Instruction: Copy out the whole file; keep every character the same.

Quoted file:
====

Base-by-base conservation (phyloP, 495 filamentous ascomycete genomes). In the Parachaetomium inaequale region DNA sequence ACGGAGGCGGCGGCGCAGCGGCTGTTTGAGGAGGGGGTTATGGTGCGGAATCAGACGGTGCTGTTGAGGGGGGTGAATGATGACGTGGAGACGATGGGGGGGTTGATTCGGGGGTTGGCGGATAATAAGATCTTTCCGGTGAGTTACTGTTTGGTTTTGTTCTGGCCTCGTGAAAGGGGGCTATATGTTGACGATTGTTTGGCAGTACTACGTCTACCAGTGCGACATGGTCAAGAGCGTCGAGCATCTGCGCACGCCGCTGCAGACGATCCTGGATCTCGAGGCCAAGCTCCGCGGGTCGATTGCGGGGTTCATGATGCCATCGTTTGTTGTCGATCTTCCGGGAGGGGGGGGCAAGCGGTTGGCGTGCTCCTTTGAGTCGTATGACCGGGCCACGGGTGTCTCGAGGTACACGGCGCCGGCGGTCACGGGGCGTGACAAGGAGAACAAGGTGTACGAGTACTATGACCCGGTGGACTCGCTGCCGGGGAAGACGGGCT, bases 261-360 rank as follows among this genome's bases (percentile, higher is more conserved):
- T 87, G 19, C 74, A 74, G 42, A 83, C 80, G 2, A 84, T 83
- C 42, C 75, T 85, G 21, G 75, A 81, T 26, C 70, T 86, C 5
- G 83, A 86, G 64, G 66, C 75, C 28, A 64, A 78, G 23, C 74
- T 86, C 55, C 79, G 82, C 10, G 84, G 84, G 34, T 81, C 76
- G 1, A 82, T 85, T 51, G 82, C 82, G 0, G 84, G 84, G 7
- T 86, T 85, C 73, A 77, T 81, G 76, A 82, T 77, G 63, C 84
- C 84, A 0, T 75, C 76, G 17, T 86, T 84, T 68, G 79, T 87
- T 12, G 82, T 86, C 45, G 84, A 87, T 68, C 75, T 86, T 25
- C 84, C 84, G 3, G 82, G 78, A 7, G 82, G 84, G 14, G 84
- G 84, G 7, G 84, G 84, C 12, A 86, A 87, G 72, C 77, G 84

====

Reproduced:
Base-by-base conservation (phyloP, 495 filamentous ascomycete genomes). In the Parachaetomium inaequale region DNA sequence ACGGAGGCGGCGGCGCAGCGGCTGTTTGAGGAGGGGGTTATGGTGCGGAATCAGACGGTGCTGTTGAGGGGGGTGAATGATGACGTGGAGACGATGGGGGGGTTGATTCGGGGGTTGGCGGATAATAAGATCTTTCCGGTGAGTTACTGTTTGGTTTTGTTCTGGCCTCGTGAAAGGGGGCTATATGTTGACGATTGTTTGGCAGTACTACGTCTACCAGTGCGACATGGTCAAGAGCGTCGAGCATCTGCGCACGCCGCTGCAGACGATCCTGGATCTCGAGGCCAAGCTCCGCGGGTCGATTGCGGGGTTCATGATGCCATCGTTTGTTGTCGATCTTCCGGGAGGGGGGGGCAAGCGGTTGGCGTGCTCCTTTGAGTCGTATGACCGGGCCACGGGTGTCTCGAGGTACACGGCGCCGGCGGTCACGGGGCGTGACAAGGAGAACAAGGTGTACGAGTACTATGACCCGGTGGACTCGCTGCCGGGGAAGACGGGCT, bases 261-360 rank as follows among this genome's bases (percentile, higher is more conserved):
- T 87, G 19, C 74, A 74, G 42, A 83, C 80, G 2, A 84, T 83
- C 42, C 75, T 85, G 21, G 75, A 81, T 26, C 70, T 86, C 5
- G 83, A 86, G 64, G 66, C 75, C 28, A 64, A 78, G 23, C 74
- T 86, C 55, C 79, G 82, C 10, G 84, G 84, G 34, T 81, C 76
- G 1, A 82, T 85, T 51, G 82, C 82, G 0, G 84, G 84, G 7
- T 86, T 85, C 73, A 77, T 81, G 76, A 82, T 77, G 63, C 84
- C 84, A 0, T 75, C 76, G 17, T 86, T 84, T 68, G 79, T 87
- T 12, G 82, T 86, C 45, G 84, A 87, T 68, C 75, T 86, T 25
- C 84, C 84, G 3, G 82, G 78, A 7, G 82, G 84, G 14, G 84
- G 84, G 7, G 84, G 84, C 12, A 86, A 87, G 72, C 77, G 84